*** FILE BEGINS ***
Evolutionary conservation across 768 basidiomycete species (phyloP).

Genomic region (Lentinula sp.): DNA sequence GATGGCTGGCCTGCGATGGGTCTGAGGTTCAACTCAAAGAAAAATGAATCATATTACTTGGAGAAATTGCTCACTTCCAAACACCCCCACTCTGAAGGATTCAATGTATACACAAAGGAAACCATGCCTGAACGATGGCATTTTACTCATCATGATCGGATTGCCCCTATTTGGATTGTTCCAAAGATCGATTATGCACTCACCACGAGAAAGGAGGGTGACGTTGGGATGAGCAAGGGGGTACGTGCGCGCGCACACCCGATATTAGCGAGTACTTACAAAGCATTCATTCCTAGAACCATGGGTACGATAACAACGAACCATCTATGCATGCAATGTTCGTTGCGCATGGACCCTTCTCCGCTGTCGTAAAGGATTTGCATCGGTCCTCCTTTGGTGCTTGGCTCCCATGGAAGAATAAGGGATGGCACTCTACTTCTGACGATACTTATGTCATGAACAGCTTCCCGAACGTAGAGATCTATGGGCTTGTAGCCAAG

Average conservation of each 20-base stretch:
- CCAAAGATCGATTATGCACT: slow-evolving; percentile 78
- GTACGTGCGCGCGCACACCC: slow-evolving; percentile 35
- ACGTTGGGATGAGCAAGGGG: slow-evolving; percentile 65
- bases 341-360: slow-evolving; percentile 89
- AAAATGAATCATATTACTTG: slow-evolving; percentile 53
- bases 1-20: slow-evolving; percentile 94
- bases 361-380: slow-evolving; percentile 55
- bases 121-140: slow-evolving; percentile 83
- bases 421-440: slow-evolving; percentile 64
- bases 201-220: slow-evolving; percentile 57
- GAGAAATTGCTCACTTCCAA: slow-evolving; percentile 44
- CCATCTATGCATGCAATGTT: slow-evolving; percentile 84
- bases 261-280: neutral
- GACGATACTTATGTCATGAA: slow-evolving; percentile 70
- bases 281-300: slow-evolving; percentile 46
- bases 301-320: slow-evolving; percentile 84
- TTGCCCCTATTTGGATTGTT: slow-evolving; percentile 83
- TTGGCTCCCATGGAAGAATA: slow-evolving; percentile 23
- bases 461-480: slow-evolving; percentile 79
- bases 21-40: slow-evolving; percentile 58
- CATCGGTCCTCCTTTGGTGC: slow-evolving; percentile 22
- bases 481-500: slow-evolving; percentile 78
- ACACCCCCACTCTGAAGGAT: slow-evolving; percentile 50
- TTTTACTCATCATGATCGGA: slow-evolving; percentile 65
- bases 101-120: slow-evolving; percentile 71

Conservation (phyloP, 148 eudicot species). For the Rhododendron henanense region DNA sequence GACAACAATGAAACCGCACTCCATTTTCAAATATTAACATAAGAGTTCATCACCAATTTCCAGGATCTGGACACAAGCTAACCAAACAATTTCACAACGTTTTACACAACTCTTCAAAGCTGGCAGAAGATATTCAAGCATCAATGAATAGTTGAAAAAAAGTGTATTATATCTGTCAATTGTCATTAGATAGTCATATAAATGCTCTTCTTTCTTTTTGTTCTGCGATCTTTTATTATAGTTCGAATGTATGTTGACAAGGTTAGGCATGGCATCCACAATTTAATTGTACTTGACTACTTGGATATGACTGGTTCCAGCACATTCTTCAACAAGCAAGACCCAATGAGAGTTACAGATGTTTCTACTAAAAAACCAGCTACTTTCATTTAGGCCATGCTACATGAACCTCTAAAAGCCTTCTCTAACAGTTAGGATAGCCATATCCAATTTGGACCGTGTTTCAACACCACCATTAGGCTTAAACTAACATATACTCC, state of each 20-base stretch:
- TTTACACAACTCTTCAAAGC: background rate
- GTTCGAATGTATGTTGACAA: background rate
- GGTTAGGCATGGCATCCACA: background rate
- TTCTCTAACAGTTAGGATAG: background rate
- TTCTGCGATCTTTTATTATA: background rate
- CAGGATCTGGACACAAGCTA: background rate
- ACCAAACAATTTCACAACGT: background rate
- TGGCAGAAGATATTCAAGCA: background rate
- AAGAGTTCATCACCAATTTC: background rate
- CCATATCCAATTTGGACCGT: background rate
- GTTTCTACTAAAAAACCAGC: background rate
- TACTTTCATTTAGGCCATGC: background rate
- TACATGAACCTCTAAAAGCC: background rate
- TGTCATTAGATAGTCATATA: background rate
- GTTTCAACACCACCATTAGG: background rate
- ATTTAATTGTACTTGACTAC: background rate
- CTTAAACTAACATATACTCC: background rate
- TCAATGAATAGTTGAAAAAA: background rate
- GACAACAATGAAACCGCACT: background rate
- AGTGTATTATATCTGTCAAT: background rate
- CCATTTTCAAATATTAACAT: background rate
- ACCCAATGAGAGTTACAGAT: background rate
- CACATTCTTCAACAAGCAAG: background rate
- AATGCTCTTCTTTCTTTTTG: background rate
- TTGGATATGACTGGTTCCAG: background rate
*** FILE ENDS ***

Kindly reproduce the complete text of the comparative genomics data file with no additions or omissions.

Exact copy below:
Evolutionary conservation across 768 basidiomycete species (phyloP).

Genomic region (Lentinula sp.): DNA sequence GATGGCTGGCCTGCGATGGGTCTGAGGTTCAACTCAAAGAAAAATGAATCATATTACTTGGAGAAATTGCTCACTTCCAAACACCCCCACTCTGAAGGATTCAATGTATACACAAAGGAAACCATGCCTGAACGATGGCATTTTACTCATCATGATCGGATTGCCCCTATTTGGATTGTTCCAAAGATCGATTATGCACTCACCACGAGAAAGGAGGGTGACGTTGGGATGAGCAAGGGGGTACGTGCGCGCGCACACCCGATATTAGCGAGTACTTACAAAGCATTCATTCCTAGAACCATGGGTACGATAACAACGAACCATCTATGCATGCAATGTTCGTTGCGCATGGACCCTTCTCCGCTGTCGTAAAGGATTTGCATCGGTCCTCCTTTGGTGCTTGGCTCCCATGGAAGAATAAGGGATGGCACTCTACTTCTGACGATACTTATGTCATGAACAGCTTCCCGAACGTAGAGATCTATGGGCTTGTAGCCAAG

Average conservation of each 20-base stretch:
- CCAAAGATCGATTATGCACT: slow-evolving; percentile 78
- GTACGTGCGCGCGCACACCC: slow-evolving; percentile 35
- ACGTTGGGATGAGCAAGGGG: slow-evolving; percentile 65
- bases 341-360: slow-evolving; percentile 89
- AAAATGAATCATATTACTTG: slow-evolving; percentile 53
- bases 1-20: slow-evolving; percentile 94
- bases 361-380: slow-evolving; percentile 55
- bases 121-140: slow-evolving; percentile 83
- bases 421-440: slow-evolving; percentile 64
- bases 201-220: slow-evolving; percentile 57
- GAGAAATTGCTCACTTCCAA: slow-evolving; percentile 44
- CCATCTATGCATGCAATGTT: slow-evolving; percentile 84
- bases 261-280: neutral
- GACGATACTTATGTCATGAA: slow-evolving; percentile 70
- bases 281-300: slow-evolving; percentile 46
- bases 301-320: slow-evolving; percentile 84
- TTGCCCCTATTTGGATTGTT: slow-evolving; percentile 83
- TTGGCTCCCATGGAAGAATA: slow-evolving; percentile 23
- bases 461-480: slow-evolving; percentile 79
- bases 21-40: slow-evolving; percentile 58
- CATCGGTCCTCCTTTGGTGC: slow-evolving; percentile 22
- bases 481-500: slow-evolving; percentile 78
- ACACCCCCACTCTGAAGGAT: slow-evolving; percentile 50
- TTTTACTCATCATGATCGGA: slow-evolving; percentile 65
- bases 101-120: slow-evolving; percentile 71

Conservation (phyloP, 148 eudicot species). For the Rhododendron henanense region DNA sequence GACAACAATGAAACCGCACTCCATTTTCAAATATTAACATAAGAGTTCATCACCAATTTCCAGGATCTGGACACAAGCTAACCAAACAATTTCACAACGTTTTACACAACTCTTCAAAGCTGGCAGAAGATATTCAAGCATCAATGAATAGTTGAAAAAAAGTGTATTATATCTGTCAATTGTCATTAGATAGTCATATAAATGCTCTTCTTTCTTTTTGTTCTGCGATCTTTTATTATAGTTCGAATGTATGTTGACAAGGTTAGGCATGGCATCCACAATTTAATTGTACTTGACTACTTGGATATGACTGGTTCCAGCACATTCTTCAACAAGCAAGACCCAATGAGAGTTACAGATGTTTCTACTAAAAAACCAGCTACTTTCATTTAGGCCATGCTACATGAACCTCTAAAAGCCTTCTCTAACAGTTAGGATAGCCATATCCAATTTGGACCGTGTTTCAACACCACCATTAGGCTTAAACTAACATATACTCC, state of each 20-base stretch:
- TTTACACAACTCTTCAAAGC: background rate
- GTTCGAATGTATGTTGACAA: background rate
- GGTTAGGCATGGCATCCACA: background rate
- TTCTCTAACAGTTAGGATAG: background rate
- TTCTGCGATCTTTTATTATA: background rate
- CAGGATCTGGACACAAGCTA: background rate
- ACCAAACAATTTCACAACGT: background rate
- TGGCAGAAGATATTCAAGCA: background rate
- AAGAGTTCATCACCAATTTC: background rate
- CCATATCCAATTTGGACCGT: background rate
- GTTTCTACTAAAAAACCAGC: background rate
- TACTTTCATTTAGGCCATGC: background rate
- TACATGAACCTCTAAAAGCC: background rate
- TGTCATTAGATAGTCATATA: background rate
- GTTTCAACACCACCATTAGG: background rate
- ATTTAATTGTACTTGACTAC: background rate
- CTTAAACTAACATATACTCC: background rate
- TCAATGAATAGTTGAAAAAA: background rate
- GACAACAATGAAACCGCACT: background rate
- AGTGTATTATATCTGTCAAT: background rate
- CCATTTTCAAATATTAACAT: background rate
- ACCCAATGAGAGTTACAGAT: background rate
- CACATTCTTCAACAAGCAAG: background rate
- AATGCTCTTCTTTCTTTTTG: background rate
- TTGGATATGACTGGTTCCAG: background rate